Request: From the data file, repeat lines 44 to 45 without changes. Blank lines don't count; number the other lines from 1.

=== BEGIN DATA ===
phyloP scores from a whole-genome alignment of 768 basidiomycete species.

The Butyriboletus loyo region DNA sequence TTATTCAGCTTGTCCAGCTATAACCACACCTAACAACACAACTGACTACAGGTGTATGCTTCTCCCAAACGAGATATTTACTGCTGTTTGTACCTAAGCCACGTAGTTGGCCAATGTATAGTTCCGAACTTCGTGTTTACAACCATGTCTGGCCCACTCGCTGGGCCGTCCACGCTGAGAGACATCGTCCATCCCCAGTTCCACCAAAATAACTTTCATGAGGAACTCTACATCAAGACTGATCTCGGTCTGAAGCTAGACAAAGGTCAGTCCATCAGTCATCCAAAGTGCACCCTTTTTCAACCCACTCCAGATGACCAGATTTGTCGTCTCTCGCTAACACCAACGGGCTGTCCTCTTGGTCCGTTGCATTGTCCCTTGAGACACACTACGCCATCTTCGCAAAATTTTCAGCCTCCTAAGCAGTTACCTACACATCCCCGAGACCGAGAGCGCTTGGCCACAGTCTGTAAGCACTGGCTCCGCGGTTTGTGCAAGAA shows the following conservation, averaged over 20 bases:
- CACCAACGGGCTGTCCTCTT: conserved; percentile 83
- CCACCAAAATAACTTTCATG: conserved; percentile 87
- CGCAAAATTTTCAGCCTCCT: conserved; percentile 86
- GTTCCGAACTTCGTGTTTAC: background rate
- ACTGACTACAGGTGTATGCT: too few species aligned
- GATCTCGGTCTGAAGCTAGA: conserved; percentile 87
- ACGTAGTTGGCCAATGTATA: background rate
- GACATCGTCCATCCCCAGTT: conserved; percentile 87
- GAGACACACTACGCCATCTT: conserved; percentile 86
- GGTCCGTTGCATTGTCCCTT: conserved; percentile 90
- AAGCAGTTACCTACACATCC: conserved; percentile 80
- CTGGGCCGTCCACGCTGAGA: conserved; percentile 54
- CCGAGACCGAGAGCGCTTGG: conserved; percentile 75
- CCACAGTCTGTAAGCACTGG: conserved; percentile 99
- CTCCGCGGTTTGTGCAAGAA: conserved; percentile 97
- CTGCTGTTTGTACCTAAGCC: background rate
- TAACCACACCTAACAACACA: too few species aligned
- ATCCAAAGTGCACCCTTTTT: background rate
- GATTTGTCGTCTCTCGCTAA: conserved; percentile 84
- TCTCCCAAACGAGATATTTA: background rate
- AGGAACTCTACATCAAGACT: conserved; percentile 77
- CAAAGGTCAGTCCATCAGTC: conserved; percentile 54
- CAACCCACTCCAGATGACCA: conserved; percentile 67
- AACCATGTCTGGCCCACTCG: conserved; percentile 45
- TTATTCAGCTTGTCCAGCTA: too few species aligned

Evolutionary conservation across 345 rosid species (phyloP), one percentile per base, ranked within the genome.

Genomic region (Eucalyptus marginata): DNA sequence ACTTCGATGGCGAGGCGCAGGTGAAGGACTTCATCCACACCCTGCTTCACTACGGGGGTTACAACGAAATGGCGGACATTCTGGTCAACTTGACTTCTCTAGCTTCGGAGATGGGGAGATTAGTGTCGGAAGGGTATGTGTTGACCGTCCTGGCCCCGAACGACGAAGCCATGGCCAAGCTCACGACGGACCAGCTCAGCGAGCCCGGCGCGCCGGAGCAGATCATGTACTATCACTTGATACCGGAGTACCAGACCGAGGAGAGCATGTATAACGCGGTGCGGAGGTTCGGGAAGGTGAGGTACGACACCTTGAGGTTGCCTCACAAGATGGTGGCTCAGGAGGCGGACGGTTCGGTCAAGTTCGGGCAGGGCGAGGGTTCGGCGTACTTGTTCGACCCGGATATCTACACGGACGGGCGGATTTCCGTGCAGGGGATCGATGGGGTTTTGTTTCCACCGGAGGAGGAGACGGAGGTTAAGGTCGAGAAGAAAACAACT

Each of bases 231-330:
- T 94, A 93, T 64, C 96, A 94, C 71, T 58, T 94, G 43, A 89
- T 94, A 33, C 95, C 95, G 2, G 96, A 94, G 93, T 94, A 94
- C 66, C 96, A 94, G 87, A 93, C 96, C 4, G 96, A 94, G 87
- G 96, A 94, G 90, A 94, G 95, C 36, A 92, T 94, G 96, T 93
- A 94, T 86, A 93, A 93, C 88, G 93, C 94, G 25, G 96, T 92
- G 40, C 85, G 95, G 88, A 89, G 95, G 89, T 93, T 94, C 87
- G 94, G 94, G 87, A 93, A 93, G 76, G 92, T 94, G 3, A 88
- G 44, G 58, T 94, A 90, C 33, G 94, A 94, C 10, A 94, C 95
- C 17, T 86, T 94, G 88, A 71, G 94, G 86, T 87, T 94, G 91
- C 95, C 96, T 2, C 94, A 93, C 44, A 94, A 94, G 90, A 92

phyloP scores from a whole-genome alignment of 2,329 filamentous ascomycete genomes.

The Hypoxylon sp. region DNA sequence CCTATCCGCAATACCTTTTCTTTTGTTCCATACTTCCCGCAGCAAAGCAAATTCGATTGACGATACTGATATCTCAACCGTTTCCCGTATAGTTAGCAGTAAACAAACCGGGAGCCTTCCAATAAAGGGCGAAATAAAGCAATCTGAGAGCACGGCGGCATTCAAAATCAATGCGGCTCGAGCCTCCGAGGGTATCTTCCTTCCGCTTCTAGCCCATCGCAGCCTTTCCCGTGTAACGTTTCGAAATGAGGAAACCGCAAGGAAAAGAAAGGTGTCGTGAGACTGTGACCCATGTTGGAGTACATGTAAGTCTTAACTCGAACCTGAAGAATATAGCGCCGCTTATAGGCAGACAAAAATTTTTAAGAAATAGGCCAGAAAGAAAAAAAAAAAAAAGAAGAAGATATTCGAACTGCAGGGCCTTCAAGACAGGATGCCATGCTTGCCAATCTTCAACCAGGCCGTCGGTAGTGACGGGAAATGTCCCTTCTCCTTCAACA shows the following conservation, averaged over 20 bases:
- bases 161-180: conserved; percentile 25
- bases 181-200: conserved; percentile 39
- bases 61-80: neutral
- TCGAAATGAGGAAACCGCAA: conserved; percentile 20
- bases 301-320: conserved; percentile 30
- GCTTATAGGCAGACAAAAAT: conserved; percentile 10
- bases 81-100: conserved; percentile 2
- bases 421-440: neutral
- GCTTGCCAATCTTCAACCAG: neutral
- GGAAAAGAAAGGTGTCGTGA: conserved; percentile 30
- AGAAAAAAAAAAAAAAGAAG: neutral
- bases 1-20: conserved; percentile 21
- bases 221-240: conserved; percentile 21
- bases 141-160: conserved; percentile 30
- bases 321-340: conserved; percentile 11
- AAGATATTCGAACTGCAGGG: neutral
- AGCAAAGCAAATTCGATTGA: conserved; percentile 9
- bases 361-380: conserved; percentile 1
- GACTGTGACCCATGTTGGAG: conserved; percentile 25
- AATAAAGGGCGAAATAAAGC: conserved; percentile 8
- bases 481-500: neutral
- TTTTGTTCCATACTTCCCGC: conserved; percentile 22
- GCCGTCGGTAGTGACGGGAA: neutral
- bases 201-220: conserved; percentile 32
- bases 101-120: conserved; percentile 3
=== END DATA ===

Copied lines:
- bases 181-200: conserved; percentile 39
- bases 61-80: neutral